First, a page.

- Hammock camping: Hammock tents are becoming quite popular. Not for the whole family – unless each family member has their own hammock – swinging from the trees sounds like fun. You may need to learn how to tie a few knots.
- Technical stuff: You may see number and letter ratings in the specs for some tents. What do they mean? “D”: Denier ratings represent the thickness of the tent fabric’s fibres – the higher the number, the stronger and heavier the fabric. “T” represents thread count. Along with the “D” rating, this determines the fabric strength. “mmH2O”: this is the waterproof rating, the higher the number, the more rain resistant. For comparison purposes, an average umbrella has an mmH20 rating of about 400.
Miscellaneous tent options:
- Weatherproof entry/vestibule awnings for storing your camping equipment, muddy shoes, etc.
- Interior loops for hanging lanterns.
- Interior storage compartments.
- Pockets for organizing books, flashlights, etc.
- Reinforced exterior rope guy loops for extra stability in windy conditions.
- Freestanding tents can be moved without taking them down and don’t require pegs for set-up – although pegs give more stability.
- Tents requiring pegs for set-up are generally more stable in windy conditions.
- Space for sleeping pads, an air mattress, or an inflatable bed with room to get around is nice.
- Ventilation mesh is important for hot, humid nights – and being able to look at the stars with the fly off is a bonus – as long as it doesn’t rain.
- If buying your tent online, write down the measurements and outline the tent size on your floor with masking tape. Put your inflatable bed or sleeping bags inside – do you have enough room? Take into consideration the sloping walls of dome-style tents.
Learn how to tie a few simple knots that are easily untied – you’ll need to tighten and reposition your tent’s guy ropes occasionally. If you’ve decided to buy a hammock tent, you’ll definitely need this skill. It’ll make setting up your camping tarp much easier too.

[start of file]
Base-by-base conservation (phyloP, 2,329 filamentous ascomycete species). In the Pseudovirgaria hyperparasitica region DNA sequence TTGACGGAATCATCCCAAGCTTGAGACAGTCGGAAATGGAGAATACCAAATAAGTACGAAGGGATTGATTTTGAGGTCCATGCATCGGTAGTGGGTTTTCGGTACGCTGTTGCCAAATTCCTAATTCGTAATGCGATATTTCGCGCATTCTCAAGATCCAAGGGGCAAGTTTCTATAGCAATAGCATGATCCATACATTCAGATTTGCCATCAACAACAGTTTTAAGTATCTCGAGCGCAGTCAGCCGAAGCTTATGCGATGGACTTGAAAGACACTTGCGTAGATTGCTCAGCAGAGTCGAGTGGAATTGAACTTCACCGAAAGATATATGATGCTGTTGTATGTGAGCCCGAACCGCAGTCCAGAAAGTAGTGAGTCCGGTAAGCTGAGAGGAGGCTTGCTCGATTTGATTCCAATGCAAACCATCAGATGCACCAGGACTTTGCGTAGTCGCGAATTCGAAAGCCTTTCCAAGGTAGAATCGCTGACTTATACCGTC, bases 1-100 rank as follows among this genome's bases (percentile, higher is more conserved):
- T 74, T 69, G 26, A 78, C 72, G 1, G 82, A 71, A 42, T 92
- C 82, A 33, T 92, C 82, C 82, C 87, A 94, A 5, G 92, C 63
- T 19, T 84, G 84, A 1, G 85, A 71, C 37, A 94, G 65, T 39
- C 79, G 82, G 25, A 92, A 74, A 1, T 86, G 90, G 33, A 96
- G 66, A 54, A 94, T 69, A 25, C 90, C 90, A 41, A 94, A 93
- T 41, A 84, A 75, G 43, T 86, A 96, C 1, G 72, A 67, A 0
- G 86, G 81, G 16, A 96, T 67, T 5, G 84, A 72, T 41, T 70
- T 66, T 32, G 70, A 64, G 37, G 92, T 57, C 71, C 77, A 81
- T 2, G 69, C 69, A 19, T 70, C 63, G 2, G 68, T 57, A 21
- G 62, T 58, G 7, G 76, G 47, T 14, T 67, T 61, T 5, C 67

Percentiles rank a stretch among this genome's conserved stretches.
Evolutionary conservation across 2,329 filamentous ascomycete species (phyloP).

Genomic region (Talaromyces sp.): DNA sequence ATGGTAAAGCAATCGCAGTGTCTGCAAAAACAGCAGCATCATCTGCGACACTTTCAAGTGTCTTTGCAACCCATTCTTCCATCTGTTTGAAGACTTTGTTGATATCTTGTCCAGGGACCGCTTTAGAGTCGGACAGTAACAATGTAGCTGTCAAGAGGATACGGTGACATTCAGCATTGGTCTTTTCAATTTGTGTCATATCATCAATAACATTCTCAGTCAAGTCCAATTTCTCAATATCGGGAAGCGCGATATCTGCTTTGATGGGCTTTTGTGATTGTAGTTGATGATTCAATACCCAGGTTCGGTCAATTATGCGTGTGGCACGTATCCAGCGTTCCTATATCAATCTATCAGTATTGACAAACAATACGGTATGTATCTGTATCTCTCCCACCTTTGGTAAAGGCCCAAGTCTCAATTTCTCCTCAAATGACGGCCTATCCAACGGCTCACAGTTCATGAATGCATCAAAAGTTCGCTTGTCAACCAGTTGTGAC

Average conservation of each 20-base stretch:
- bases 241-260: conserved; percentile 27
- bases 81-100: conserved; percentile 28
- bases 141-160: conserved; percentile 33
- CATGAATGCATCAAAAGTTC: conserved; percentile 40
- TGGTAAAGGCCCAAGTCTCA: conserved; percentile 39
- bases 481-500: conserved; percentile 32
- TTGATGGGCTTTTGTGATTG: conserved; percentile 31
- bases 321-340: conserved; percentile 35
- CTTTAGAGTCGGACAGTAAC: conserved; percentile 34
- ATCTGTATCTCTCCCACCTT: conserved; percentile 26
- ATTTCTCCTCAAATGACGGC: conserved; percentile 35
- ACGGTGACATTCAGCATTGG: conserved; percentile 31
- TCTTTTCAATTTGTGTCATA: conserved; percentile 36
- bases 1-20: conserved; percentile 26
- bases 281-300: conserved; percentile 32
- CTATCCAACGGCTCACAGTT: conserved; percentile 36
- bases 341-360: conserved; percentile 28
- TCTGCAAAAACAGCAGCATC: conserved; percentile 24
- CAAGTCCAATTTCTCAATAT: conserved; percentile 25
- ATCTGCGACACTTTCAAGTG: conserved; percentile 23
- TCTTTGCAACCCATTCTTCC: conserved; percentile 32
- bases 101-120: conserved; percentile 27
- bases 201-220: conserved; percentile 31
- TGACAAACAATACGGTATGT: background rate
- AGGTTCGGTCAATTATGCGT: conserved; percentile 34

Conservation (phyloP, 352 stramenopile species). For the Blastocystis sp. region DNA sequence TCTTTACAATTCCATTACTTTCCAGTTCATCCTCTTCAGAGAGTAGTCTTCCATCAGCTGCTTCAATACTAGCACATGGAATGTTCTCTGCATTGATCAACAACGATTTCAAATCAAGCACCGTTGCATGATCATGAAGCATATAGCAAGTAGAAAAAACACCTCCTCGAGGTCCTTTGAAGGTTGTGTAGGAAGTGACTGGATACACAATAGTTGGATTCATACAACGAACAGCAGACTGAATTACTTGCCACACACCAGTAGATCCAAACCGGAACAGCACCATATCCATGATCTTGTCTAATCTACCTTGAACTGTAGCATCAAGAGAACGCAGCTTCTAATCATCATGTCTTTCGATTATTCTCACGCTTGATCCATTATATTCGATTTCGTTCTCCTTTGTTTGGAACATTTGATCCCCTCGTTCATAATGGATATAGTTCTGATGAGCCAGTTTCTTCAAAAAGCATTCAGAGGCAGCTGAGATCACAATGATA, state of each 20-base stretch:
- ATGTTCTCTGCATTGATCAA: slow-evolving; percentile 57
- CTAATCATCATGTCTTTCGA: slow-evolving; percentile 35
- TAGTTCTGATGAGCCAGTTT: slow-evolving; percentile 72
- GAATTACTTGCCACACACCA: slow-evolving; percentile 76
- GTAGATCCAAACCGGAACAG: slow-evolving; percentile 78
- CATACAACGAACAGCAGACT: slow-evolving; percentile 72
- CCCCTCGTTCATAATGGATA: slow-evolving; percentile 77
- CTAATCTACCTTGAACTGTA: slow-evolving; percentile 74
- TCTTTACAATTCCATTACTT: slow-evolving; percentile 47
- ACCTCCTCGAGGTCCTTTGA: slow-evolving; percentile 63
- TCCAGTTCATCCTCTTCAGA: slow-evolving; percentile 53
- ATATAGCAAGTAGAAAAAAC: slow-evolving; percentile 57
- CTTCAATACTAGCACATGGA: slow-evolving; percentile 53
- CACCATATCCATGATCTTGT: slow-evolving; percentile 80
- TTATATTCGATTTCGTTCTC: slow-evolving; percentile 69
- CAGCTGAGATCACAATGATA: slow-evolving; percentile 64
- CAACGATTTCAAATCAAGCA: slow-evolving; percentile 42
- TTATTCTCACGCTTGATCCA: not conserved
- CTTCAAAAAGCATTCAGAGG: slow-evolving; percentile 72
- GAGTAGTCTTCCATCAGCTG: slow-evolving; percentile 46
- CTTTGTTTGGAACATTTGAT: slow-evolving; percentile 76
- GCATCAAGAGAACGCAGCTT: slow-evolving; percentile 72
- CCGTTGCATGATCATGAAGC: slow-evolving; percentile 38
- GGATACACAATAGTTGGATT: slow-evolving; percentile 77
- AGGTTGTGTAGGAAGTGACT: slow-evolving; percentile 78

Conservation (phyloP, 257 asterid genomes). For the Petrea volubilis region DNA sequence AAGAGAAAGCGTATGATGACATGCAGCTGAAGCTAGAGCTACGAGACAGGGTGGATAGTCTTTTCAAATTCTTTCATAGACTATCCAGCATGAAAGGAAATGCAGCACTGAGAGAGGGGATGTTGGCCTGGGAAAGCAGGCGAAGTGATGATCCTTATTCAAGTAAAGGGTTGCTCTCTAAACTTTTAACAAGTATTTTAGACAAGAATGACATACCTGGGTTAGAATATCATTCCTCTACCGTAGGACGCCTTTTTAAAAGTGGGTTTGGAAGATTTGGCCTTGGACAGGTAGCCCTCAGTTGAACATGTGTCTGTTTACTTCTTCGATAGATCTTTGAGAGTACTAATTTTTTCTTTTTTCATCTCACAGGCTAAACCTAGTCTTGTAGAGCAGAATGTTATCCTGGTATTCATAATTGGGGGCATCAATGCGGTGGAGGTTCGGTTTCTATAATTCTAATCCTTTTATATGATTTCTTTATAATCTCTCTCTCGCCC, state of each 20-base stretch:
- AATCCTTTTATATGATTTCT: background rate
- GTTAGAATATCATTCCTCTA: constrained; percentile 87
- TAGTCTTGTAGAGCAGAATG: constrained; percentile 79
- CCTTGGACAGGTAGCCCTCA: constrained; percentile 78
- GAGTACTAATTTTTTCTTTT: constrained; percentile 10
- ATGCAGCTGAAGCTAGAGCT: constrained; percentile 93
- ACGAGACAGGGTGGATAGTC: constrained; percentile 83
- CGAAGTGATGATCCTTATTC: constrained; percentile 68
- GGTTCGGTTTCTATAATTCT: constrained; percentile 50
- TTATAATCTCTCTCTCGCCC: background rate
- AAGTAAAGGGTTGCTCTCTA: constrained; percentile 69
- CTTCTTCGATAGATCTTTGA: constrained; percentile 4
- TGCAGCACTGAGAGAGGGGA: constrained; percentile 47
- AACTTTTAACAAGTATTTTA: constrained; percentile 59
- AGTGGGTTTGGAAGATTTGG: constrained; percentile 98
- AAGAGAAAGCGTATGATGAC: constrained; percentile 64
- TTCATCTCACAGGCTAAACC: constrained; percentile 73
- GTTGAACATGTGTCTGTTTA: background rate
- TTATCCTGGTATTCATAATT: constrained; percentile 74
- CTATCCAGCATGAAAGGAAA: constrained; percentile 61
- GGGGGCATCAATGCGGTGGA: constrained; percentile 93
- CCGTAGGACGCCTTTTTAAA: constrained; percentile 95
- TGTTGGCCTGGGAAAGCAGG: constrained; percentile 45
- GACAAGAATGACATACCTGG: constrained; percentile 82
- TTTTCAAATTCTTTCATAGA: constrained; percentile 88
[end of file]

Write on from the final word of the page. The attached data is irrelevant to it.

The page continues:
Here’s is a list of quality tents that you may want to check out:
We’ve researched these models and found them to have good test results and high user ratings. Most tents in the $200-$300 price range are good quality.
- Mountain Hardwear Unisex Optic 6 $400
- Cotopaxi Techo 3 $280
- Therm-a-Rest Tranquility 6 $600
- Marmot Tungsten UL 3P $270
- MSR Access 2 $600
- Kelty Horizon 2 $240
- (hammock tent) Clark Vertex 2-Person Double Hammock $450
- Eureka Copper Canyon 6
- Coleman 6-Person Instant Cabin
- Big Agnes Big House 6
- Marmot Limestone series (4T, 6T)
Lastly, a few tent mishaps come to mind, which I feel a need to share with you.
While camping in the highlands of Cape Breton Island, Nova Scotia, Canada we woke up in the middle of the night with a wet tent lying on our faces – heavy rain and strong winds outside. Needless to say, we were a bit wet – I think we slept in the car that night…
We camped in Dinosaur Park, Alberta, Canada during at the end of a drought. Thinking it wouldn’t rain – it hadn’t for over a month – we decided not to put the fly on the tent so we could look at the stars before going to sleep. Big mistake – the stars were great, but we woke up through the night to a torrential downpour – drenched again. We threw everything into the trunk of our car and drove to an all-night diner where we spent some time with a group of happy farmers at three o’clock in the morning.
While hiking the West Coast Trail on Vancouver Island, British Columbia, Canada we camped on a beach. We woke up to the (very close) sound of the ocean – I guess we misjudged the high tide line. I could go on, but it’s time to go tent shopping…
Looking to buy a new flashlight? Read our post for help: How to Choose the Perfect Flashlight